S-commerce: Subscriptions, that is. ShoeDazzle, Birchbox and Trunk Club are high-profile examples of sites taking a subscription approach that gives their subscribers both cost savings and a “story” from the serendipity of what you get in your monthly shipment.

Big brands: Not to be outdone, the luxury brands are increasingly investing in entertaining their consumers online. Victoria Secret, with the annual runway show, is probably the pioneer in this area. But nearly all brands are investing heavily in rich media content including Ralph Lauren, Burberry and Hugo Boss.

This is by no means a comprehensive list of the models and activity in the space (unlike Elizabeth Knopf’s exhaustive analysis on Quora on why e-commerce is such a hot area in VC) but it hopefully gives a glimpse as to the “new new commerce.” It may well become the norm in the years to come as these new sites grow into their own, and as the incumbents respond in kind. We will simply expect our online shopping experience to be social, to be fun or to have beautifully presented products. As we’ve seen in music, there will be different curators in fashion, travel and other categories, from whom we will decide what to buy. Pinteresters, Polyvores and Svpplyers whose influence may well rival that of magazine editors and retailer buyers.

But in fact, the new new commerce isn’t so new: Artistotle is said to have noted that “Man is, by nature a social animal.” He was on to something. In fact, the fear of people and public places, agoraphobia, is literally “fear of the market.” Whether it’s the storytellers spinning yarns in the main market square in Marrakech or the flower sellers on Columbia Road hawking their wares in their Cockney accents or the auctioneer at the county fair, we have socialized and been entertained while shopping for centuries. And as long as we remain a social animal, it’s only natural that we will look for the same fix online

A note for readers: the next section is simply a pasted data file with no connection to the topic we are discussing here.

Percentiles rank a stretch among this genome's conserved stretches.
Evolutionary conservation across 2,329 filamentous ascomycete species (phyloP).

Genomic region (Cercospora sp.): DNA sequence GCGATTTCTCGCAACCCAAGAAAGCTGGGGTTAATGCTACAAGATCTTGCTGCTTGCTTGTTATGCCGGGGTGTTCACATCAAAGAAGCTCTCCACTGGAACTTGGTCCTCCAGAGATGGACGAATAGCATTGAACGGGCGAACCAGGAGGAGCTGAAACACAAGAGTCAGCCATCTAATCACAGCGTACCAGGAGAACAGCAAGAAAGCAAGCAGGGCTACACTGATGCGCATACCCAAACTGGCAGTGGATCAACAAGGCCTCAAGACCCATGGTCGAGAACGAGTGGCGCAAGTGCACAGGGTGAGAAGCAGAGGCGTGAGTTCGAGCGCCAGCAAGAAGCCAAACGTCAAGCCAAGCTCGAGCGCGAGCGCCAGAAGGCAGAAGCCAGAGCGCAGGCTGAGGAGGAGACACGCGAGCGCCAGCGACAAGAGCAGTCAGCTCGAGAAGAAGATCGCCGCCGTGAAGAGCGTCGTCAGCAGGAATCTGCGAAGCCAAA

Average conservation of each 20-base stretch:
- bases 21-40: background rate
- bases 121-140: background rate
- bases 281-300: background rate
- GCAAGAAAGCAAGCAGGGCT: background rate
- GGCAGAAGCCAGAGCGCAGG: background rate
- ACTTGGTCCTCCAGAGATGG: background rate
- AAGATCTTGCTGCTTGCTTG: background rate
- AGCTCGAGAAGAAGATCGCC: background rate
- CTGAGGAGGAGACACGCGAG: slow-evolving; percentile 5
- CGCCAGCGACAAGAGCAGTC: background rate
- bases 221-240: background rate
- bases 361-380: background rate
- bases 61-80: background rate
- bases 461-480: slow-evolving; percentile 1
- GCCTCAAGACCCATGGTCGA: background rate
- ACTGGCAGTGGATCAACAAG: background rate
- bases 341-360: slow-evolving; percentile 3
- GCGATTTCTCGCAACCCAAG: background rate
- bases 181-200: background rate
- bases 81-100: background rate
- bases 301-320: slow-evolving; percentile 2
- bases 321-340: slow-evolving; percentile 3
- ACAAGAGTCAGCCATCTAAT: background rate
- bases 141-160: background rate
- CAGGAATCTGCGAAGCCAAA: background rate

Rags Gupta, based in London, is currently on sabbatical from the online video company Brightcove, where he has been vice president, international. Prior to that, he was an executive at Live365 from 1999 to 2004 and is currently an investor/advisor at 8tracks. Follow him on Twitter: @ragsgupta

  1. As a design junkie, who spends the per capita income on furniture, I have few obstacles in my path to finding what I want to buy. Well, except for the pre-registration to Fab.com!

    You can’t architect a system for me to become familiar with your service without a log in? I’m glad they think so highly of their wares. I am personally yet unaware.

    Commerce is about a relationship, and as an e-commerce architect it is my job to put as few obstacles in the path of that relationship as possible. It is our job to embed within the mind of the customer, and it involves a little of each category described above. The service is neither the technology, nor the method, but the active determination of the tools necessary to optimize engagement. Amazon, the mother of all services incorporates the necessary tools to sell more than anybody online.

  2. Needless to say, ecommerce is moving towards a more comprehensive “online” customer experience now. It cannot be simply a website with just a catalog and shopping cart. I am already thinking about this for my wholesale fashion website http://www.cleocat-fashion.com

  3. Alexis James Waggoner Monday, December 19, 2011

    Great summary! You’re right, it’s totally nuts that you can now have for $99 what it easily would’ve cost $1 million to build not all THAT long ago! Having worked with Cafe Press on their Facebook stores, we definitely seem them focusing on entertainment and providing a valuable all-around EXPERIENCE to a consumer or potential customer instead of just trying to rope people in for the sale. Ah, the next wave!! :)

  4. Brittany Laughlin Monday, December 19, 2011

    Great article – well articulated sense of how ecommerce is changing. It will be interesting to see how some industries that think they’ve survived disruption will continue to evolve.